24 OCTOBRE 2012 NEWS: Yana RHS - Allemagne - Chine - Bury St Edmunds - Petra - Mount Toubkal -




 INSCRIPTION : Année Universitaire 2012/2013

   REGISTRATION : Academic Year  2012 / 2013

RUSSIEant0860642.jpg Yana RHS - The excavated site termed Yana RHS is dated to about 28000 BP and contained a stunning assemblage of ornamented and symbolic objects—the earliest art to be excavated in the Arctic zone. Decorated beads, pendants and needles connect the site to the Eurasian Upper Palaeolithic; but other forms and ornaments are unparalleled. Shallow dishes and anthropomorphic designs on mammoth tusks find echoes among hunting practice and shamanistic images of the indigenous Yukaghir people recorded in the early twentieth century.


ALLEMAGNEant0860660.jpg A Late Palaeolithic amber figurine has been skilfully recovered and reassembled from a ploughed open site in northern Germany. Dated between 11 800 and 11 680 cal BC it occupies a key point between the Magdalenian and the Mesolithic. The authors show that the figurine represents a female elk which was probably carried on the top of a wooden staff. They argue for continuity of art but change of belief in this crucial transition period.


CHINE - China plans to build its first vessel capable of retrieving archaeological findings from the sea by the end of 2013, a major step to strengthening the underwater search abilities of Chinese archaeologists who currently rely on rented shipping boats. The 4.8-metre wide and 56-metre long boat, to be powered by an integrated full electric propulsion system, will "basically" meet China's underwater archaeological needs, according to a statement released by the State Administration of Cultural Heritage (SACH) on Wednesday. With a displacement of 860 tonnes, the vessel will be used in China's coastal areas and could sail as far as waters off the Xisha Islands, or the Paracel Islands, in the South China Sea, if sea conditions are good, it said. Archaeologists will be able to use the ship to detect, locate, map, videotape and excavate underwater archaeological findings, according to the SACH.


ROYAUME UNI2579882845.jpg Bury St Edmunds - Ancient artefacts which shed light on the development of a historic market have been discovered during an archaeological dig. Excavation work has been taking place at the site of Thingoe House in Northgate Street, Bury St Edmunds, which is set to become a care complex. Archaeologists from Oxford Archaeology East, which have been employed by the developers, have found evidence of a quarry dating to around the 12/13th century, which probably provided the materials used to build the town. Other finds have included a Roman coin, a prehistoric flint, a 17th century tin-glazed apothecary jar and a well, which probably dates to the medieval period. Ms Clarke said so far there had been about 100 “small finds,” a lot of pottery and thousands of pieces of roof tiles.She said most of the finds were medieval and early post-medieval. The second phase of the excavation was due to start today.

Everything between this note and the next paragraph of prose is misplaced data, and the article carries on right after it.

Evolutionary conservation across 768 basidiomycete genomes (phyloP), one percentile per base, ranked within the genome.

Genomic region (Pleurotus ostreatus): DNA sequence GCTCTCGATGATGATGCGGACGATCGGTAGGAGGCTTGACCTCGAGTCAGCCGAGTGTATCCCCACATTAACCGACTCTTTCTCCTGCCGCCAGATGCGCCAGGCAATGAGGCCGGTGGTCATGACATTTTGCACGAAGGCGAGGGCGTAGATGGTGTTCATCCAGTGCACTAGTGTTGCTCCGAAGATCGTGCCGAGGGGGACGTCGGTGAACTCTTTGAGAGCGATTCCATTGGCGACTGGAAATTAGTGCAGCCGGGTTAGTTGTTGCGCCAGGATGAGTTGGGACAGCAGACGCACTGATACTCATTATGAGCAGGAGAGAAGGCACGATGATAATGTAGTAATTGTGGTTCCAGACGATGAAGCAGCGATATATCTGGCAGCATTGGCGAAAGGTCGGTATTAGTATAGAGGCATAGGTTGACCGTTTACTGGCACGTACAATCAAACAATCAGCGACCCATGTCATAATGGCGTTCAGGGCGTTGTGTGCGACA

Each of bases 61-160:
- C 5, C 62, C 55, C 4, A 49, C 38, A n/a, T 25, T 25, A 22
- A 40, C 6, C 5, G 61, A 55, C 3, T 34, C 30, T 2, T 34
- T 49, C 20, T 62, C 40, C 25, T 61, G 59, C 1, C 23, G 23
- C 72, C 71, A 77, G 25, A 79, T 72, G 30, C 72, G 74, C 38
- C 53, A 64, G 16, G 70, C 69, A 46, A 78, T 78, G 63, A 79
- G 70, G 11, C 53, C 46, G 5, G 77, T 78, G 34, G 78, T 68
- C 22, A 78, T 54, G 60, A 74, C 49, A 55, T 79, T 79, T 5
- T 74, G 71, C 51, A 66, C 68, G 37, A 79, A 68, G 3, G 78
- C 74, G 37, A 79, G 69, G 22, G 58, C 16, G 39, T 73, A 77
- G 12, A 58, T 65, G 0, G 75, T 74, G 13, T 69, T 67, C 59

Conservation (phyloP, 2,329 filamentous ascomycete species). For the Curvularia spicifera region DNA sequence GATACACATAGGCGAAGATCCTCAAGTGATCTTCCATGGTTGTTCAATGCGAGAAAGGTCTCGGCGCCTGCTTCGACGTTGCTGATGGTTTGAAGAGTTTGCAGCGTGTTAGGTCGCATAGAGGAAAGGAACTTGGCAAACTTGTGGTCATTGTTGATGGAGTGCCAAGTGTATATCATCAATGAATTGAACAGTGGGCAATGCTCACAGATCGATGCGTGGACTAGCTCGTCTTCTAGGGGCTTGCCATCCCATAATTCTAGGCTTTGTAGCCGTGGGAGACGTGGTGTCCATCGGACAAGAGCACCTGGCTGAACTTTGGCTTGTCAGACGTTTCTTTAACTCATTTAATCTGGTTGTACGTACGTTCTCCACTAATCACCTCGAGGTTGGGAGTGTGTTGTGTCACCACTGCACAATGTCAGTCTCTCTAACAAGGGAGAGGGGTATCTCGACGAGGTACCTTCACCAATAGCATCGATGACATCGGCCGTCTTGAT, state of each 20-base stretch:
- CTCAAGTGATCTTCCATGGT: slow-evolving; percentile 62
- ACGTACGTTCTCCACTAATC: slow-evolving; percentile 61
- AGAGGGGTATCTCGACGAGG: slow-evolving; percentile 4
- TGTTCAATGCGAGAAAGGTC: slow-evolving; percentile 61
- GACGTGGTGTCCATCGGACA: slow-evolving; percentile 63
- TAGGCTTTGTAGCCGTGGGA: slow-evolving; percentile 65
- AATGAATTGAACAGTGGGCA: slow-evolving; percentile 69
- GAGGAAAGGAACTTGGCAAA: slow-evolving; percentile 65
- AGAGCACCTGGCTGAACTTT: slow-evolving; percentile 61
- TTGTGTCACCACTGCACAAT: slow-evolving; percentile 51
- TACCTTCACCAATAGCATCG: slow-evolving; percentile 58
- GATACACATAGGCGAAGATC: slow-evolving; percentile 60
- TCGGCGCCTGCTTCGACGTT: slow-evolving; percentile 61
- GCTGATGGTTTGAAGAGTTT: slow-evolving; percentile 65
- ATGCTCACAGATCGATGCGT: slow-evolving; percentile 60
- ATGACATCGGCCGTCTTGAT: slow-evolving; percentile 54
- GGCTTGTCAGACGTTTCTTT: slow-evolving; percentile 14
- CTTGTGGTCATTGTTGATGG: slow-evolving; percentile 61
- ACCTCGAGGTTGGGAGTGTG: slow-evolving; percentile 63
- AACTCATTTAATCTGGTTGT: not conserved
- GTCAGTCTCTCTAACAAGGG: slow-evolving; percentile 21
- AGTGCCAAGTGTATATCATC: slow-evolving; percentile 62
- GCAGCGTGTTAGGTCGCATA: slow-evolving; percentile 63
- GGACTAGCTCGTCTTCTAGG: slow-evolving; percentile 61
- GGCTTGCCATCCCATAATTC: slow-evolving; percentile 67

JORDANIEjordan-petra.jpg Petra - Petra risks being listed by UNESCO as an endangered heritage attraction if authorities do not keep up with its preservation, it was reported on Thursday at an event to mark the 200th anniversary of the iconic site's rediscovery. Petra Archaeological Park (PAP) commissioner, said the site could be added to the List of World Heritage in Danger if certain criteria set out by the United Nations Educational, Scientific and Cultural Organisation (UNESCO) were not carried out. Hijazeen said PAP had been concentrating on infrastructure improvements around the site over the last few years and had neglected conservation activities, the report said. Under UNESCO’s instructions, PAP is required to prepare an action plan by April 2013, draw up excavation research regulations by December 2012 and carry out a conservation report by February 2013. If these actions are not carried out, the site risks being added to the List of World Heritage in Danger, which currently lists 38 endangered sites, including Yemen’s historic town of Zabid, the US’s Everglades National Park, Palestine’s Church of the Nativity and Egypt’s Abu Mena Christian site in Alexandria.


MAROCmorocco-stone-carvings.jpg Mount Toubkal - Morocco's government has denied claims that Salafists had destroyed stone carvings dating back more than 8,000 years in the High Atlas mountains.  More than a dozen undamaged carvings of the sun, depicted as a divinity, were visible on rocks located in the middle of the valley south of Marrakesh, about 20 kilometres from Mount Toubkal, Morocco's highest peak.    The Amazigh (Berber) League for Human Rights had said that a number of the carvings in the Yagour valley had been destroyed by hardline Salafists, including the largest, called 'the plaque of the sun.'